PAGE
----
Kitchen Help | This family wasn’t after what designer Sandra Funk, owner of House of Funk, calls “the typical white-and-gray kitchen,” but were drawn to the vintage, almost gothic vibe Funk’s team presented, with rich finishes, warm wood tones, wrought iron and texture.
The Sub-Zero fridge got a facelift with new panels and hardware. Stylish assets – a Wolf range/double oven, Miele dishwasher, Sharp microwave drawer, Vent-A-Hood and Blanco sink – fell into place, sleekly surrounded by the clean lines of new cabinets and counters. The island countertop is Stone Plus leather-finish titanium granite. The pillow-edge (or “rounded-edge”) limestone floor tile feels ultra-cozy with radiant heat; the backsplash is hand-glazed terracotta.
Working with Classics Reborn and Crown Point Cabinetry, the Funk force built out the refrigerator wall to add pantries with deep drawers fitted for glassware, plates, utensils and gadgets. A 36 ”Sub-Zero beverage fridge in the island has a panel front to match the island cabinetry.
The row of five small windows remained, refurbished now to beautifully frame the natural light.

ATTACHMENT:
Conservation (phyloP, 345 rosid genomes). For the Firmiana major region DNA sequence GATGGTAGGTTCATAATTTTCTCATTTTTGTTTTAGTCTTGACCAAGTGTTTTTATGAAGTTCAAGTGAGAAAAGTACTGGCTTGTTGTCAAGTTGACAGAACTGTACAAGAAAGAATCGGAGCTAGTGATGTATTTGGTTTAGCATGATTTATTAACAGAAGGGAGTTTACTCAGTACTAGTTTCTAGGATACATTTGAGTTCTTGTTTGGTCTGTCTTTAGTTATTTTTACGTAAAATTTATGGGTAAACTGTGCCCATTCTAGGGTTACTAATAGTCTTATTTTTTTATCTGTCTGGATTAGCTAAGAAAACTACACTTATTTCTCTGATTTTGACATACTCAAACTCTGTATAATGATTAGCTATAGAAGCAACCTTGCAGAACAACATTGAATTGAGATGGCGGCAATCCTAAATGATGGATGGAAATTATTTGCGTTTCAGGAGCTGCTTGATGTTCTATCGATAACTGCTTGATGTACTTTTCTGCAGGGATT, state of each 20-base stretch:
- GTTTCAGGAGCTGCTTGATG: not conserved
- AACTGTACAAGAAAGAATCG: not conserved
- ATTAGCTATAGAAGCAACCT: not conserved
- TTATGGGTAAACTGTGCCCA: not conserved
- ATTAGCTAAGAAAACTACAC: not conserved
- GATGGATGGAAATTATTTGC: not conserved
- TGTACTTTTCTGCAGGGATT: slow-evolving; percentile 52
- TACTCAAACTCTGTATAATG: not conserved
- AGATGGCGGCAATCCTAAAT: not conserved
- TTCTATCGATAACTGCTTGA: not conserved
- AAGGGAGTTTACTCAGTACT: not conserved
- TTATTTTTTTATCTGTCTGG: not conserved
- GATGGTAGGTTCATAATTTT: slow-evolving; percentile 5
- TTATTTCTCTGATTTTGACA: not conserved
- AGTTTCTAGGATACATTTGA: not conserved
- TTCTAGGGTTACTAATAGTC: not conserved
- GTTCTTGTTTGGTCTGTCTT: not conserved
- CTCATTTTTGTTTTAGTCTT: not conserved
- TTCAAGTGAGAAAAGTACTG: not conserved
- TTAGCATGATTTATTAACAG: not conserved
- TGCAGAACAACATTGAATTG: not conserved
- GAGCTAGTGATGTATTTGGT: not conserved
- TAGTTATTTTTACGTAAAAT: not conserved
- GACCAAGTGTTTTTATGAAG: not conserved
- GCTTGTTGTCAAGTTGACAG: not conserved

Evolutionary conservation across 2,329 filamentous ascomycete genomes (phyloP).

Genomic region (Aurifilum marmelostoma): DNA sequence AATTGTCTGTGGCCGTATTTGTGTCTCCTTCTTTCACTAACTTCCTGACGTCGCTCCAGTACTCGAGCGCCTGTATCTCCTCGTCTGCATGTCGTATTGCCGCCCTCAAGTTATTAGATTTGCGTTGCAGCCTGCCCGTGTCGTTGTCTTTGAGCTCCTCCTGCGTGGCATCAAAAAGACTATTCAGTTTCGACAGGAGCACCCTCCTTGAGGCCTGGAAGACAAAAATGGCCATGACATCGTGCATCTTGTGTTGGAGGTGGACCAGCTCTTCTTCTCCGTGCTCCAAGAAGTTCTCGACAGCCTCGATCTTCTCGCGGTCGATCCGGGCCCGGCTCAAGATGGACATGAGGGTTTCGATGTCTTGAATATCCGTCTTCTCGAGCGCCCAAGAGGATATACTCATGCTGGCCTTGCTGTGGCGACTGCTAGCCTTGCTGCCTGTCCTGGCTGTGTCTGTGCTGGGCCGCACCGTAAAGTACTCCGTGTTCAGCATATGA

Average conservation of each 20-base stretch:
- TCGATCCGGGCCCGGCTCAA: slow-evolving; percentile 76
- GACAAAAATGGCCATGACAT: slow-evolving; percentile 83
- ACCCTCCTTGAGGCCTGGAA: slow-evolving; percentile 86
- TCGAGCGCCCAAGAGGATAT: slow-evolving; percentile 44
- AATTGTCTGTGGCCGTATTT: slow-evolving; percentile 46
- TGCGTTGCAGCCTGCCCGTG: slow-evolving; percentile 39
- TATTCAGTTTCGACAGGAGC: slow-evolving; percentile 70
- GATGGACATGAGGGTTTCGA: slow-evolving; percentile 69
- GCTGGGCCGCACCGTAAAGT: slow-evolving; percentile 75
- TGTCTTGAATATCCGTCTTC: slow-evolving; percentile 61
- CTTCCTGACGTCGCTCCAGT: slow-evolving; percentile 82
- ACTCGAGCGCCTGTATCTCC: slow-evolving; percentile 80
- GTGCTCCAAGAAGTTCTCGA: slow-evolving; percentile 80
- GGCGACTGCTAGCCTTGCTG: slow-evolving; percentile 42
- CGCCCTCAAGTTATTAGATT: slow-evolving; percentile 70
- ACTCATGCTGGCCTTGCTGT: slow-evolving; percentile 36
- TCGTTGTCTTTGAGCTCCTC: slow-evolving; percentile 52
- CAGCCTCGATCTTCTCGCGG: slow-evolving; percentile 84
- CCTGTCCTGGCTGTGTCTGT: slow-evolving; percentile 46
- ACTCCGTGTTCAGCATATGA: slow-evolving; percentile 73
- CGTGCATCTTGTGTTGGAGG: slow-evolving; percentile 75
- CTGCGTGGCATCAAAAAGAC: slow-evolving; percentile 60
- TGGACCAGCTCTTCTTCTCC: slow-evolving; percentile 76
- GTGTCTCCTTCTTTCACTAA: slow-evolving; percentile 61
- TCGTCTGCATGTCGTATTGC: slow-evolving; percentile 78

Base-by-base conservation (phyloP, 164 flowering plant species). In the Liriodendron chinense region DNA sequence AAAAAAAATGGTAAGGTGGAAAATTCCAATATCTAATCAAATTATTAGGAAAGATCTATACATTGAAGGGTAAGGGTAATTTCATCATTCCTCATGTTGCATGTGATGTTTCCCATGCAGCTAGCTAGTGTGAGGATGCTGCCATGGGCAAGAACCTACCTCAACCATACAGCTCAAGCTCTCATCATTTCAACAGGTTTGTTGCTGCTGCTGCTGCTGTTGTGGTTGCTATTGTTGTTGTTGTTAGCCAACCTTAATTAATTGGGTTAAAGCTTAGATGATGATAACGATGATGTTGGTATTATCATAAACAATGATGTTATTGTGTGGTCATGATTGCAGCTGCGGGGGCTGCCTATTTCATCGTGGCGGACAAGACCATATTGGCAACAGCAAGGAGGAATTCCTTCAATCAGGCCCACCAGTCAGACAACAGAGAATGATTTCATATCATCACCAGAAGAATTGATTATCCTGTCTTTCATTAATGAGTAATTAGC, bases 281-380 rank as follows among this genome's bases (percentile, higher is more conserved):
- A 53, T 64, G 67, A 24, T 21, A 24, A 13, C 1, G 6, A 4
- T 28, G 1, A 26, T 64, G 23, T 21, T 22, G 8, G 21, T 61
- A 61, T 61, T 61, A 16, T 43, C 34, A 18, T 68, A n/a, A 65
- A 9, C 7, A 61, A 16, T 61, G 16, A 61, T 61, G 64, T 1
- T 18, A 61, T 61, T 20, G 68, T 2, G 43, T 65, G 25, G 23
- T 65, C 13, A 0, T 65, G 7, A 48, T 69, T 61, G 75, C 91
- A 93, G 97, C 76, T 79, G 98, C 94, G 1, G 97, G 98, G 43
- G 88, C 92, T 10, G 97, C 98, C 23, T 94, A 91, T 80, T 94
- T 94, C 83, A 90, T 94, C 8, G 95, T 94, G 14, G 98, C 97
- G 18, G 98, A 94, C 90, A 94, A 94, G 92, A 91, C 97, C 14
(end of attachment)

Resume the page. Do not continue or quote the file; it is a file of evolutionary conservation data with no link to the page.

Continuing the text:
Here Comes the Sun | This room was hardly sunny before Funk stepped in. “It was visually busy, with heavy, faux stone walls and boring blinds, which detracted from the amazing view,” she says. Corner cabinets had housed radiators; now, radiant-heated floors are a more efficient, space-saving and comforting alternative.
The hand-knotted wool and linen blend Safavieh rug juices things up. “Sepia and charcoal hues abound,” says Funk, “while orange accents energize the space.”
Bernhardt wing chairs and a custom ottoman between them offer easy style. “This furniture grouping has Sunday morning written all over it,” says Funk. Those boring blinds were replaced with custom drapery panels by Window Works. The vertical triptych photography by Barloga Studios adds height and drama.
“It’s the perfect place to share a bottle of wine and mull over a puzzle or the news,” says Funk. Every Times reader deserves a refuge like that.
Photography Courtesy of Mark Weinberg.
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